The “asylum” swindle being perpetrated upon the white world by Third World invaders—and the race-denying liberalism which allows the scam to continue—has been decisively illustrated by three recent news items detailing the shocking criminal path followed by three fake “refugees” since they invaded Britain—a Syrian, a Guinean, and a Somali.
The first case, as reported by UK media, dealt with what the Daily Mail called a “predatory Syrian refugee” by the name of Hasan Alkhabbaz, who had been given special “fast track” asylum by the government.
Alkhabbaz was jailed for 16 months after a series of sex attacks committed in London just weeks after his arrival in London in 2016, a court heard.
The invader admitted six charges of sexual assault at Southwark Crown Court, which heard that he “got a sexual thrill of seeing the horror in the faces of his victims as he attacked them.”
Alkhabbaz and his relatives were all allowed to settle in the UK after claiming they had suffered terrible ordeals in the Middle East—even though more than half of Syria is at peace and under government control.
The fake nature of his “asylum” claim was reinforced by the fact that the Syrian was arrested at Heathrow Airport on September 8, 2016, while trying to board a flight to Egypt and on to Sudan.
After his arrest, he had been put under a travel ban by the police and released on bail pending his trial—but he had immediately applied for a Syrian passport at that country’s embassy in London, and had tried to leave the country.
The second case, as also reported by the Daily Mail, concerns the case of Guinean Thierno lbrahima Jollah, who invaded Britain in January 2003, claimed “asylum” and was granted exceptional leave to stay—even though Guinea is not at war and British nationals even go on holiday there.
While in the UK, Jollah has been in and out of jail for a series of crimes, with the Daily Mail reporting that the “violent asylum seeker [was] jailed three times as he battled for ten years against deportation,”—but was now “awarded £4,000 compensation because he was ‘unlawfully’ held under curfew after he was released from jail.”
In May 2006, Jollah was convicted at Cambridge Crown Court of threatening to harm a witness, juror or person assisting in investigation of an offence of common assault and was jailed for 15 months.
In September 2006, Jollah was convicted of assault occasioning actual bodily harm and sentenced to a further six months.
Attempts to deport him “dragged on and he remained in the UK” and was jailed for a further year in 2013 for child cruelty.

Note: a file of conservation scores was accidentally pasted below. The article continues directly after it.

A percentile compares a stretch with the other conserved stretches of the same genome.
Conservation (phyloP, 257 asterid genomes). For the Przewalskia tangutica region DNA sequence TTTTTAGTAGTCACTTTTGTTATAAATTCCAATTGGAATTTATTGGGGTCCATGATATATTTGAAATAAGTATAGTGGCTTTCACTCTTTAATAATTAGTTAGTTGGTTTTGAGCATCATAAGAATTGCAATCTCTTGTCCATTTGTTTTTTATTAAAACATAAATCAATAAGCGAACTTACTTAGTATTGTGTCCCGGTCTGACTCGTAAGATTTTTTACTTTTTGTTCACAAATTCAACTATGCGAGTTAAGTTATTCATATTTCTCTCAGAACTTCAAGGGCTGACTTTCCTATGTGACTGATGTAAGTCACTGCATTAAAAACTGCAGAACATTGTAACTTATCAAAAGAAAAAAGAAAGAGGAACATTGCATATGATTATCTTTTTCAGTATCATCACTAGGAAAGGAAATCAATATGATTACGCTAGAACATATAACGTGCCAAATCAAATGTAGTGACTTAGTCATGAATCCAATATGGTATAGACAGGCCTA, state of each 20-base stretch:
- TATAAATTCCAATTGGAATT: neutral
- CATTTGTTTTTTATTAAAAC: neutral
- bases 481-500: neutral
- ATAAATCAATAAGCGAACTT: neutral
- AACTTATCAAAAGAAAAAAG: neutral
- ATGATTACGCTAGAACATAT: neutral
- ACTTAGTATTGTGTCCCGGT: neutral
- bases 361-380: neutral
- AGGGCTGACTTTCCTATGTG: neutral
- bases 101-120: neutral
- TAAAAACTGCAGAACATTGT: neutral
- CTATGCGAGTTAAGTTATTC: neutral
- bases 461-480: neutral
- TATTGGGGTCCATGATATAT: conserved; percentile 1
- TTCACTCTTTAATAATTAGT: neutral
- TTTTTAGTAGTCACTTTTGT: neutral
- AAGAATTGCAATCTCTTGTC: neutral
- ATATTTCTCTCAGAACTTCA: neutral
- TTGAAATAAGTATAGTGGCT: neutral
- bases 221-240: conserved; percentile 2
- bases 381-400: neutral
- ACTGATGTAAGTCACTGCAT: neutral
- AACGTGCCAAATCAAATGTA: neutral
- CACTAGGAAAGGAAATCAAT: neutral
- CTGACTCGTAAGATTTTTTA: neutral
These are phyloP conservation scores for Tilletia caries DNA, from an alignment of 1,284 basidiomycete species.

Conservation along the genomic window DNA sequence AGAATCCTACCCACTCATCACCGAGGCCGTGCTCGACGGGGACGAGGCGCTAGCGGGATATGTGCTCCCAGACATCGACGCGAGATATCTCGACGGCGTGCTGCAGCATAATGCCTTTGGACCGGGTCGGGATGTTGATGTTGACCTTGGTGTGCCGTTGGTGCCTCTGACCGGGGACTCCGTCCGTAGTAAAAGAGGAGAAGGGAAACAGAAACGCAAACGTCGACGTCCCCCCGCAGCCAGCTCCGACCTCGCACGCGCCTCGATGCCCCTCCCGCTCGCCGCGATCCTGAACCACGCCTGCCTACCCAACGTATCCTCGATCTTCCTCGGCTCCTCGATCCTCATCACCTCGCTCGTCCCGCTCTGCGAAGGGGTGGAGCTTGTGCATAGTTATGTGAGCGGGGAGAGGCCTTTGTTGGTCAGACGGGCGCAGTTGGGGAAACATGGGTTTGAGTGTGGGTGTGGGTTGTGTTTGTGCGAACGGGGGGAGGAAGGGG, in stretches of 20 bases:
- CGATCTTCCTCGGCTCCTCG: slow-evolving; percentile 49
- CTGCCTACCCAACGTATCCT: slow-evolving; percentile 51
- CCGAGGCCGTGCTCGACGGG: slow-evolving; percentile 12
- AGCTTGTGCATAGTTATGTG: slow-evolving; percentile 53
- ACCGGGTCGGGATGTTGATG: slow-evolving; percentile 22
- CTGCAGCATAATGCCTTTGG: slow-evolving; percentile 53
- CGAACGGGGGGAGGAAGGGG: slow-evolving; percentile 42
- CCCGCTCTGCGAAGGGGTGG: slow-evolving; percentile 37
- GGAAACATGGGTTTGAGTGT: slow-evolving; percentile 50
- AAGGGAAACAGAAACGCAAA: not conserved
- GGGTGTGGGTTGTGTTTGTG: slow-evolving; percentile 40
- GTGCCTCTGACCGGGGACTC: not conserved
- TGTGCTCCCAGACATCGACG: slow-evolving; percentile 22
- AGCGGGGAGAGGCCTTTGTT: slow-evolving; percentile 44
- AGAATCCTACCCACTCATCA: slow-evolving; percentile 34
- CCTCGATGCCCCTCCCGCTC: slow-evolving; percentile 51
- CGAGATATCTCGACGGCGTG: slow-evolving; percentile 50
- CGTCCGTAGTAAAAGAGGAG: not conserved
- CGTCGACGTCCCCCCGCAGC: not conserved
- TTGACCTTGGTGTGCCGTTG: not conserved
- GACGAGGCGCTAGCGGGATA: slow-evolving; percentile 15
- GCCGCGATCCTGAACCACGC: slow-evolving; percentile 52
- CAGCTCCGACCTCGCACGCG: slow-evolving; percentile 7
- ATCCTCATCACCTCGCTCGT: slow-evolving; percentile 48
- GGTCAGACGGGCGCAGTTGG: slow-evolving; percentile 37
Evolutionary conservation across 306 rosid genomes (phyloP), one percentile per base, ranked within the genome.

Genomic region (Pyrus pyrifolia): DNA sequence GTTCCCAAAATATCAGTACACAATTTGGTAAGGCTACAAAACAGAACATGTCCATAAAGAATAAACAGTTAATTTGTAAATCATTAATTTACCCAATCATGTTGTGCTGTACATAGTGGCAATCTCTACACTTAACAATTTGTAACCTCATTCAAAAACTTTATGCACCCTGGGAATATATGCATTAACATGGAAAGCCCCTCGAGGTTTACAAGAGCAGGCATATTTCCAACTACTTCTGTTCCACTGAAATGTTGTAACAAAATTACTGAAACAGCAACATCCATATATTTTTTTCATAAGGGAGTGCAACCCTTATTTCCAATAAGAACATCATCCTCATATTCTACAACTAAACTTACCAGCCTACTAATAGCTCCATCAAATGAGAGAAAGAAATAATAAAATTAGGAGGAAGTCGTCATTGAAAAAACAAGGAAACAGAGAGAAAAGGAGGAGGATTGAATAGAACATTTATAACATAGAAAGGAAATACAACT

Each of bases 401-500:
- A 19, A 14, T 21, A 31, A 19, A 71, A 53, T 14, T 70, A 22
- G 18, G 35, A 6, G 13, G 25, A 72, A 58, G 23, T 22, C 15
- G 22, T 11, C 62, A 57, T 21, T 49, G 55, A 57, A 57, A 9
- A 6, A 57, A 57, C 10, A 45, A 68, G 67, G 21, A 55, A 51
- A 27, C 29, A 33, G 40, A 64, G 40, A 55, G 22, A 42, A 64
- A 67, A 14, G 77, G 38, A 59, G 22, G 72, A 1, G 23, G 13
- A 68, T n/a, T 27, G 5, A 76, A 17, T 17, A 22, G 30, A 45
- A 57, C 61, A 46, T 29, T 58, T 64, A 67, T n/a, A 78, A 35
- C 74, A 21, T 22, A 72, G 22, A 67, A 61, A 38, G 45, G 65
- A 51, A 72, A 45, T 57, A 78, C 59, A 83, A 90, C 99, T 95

Under powers that entitle the UK Government to deport foreign criminals, Jollah was served with notice of deportation in May 2007 in respect of the earlier offences and was detained pending the outcome of his trial.
However, in January 2008 he was granted bail on condition he report to the authorities regularly but by June 2008 his challenges to deportation had failed. He then failed to comply with his bail conditions, was arrested as an ‘absconder’ served with a deportation order and put in detention. But because of complications with the deportation order he was freed again in July 2009, the Daily Mail reported.
By 2013 when he had been freed from the child cruelty sentence it emerged that he might be from Guinea rather than Liberia and that he may also have a different name to Jollah. “Because of fears by the authorities that he could abscond, he was released from a detention centre but put under a strict curfew and electronically tagged,” the newspaper added—but now a court has ruled that the correct procedures were not followed and the criminal invader must now be paid “compensation.”
The third case, as reported by the Daily Mail, concerns a “violent Somali criminal who has been jailed 13 times” who has been awarded a “£80,000 payout from taxpayers because he was kept in detention for too long.”
The report said that Abdulrahman Mohammed, 39,” has been jailed more than a dozen times for crimes including affray, knife possession and multiple assaults and robberies.”
According to the report, a judge ruled that the Home Office kept him in prison for 445 days too long whilst trying to deport him.
Despite describing him as ‘a prolific and violent offender’, Judge Edward Pepperall QC awarded him £78,500 in compensation.
In a description described as ‘ironic understatement’ in court, Mohammed’s own lawyer had said ‘he might not be considered an asset to society’
The judge said: ‘I can well understand why the Home Secretary might wish to deport him.’
The European Court of Human Rights had ordered that he stay in Britain despite the government’s attempts to deport him and it has now been ruled he was unlawfully detained while authorities worked out how to handle his case.
The UK government has now given up on attempts to deport the Somali criminal back to his homeland.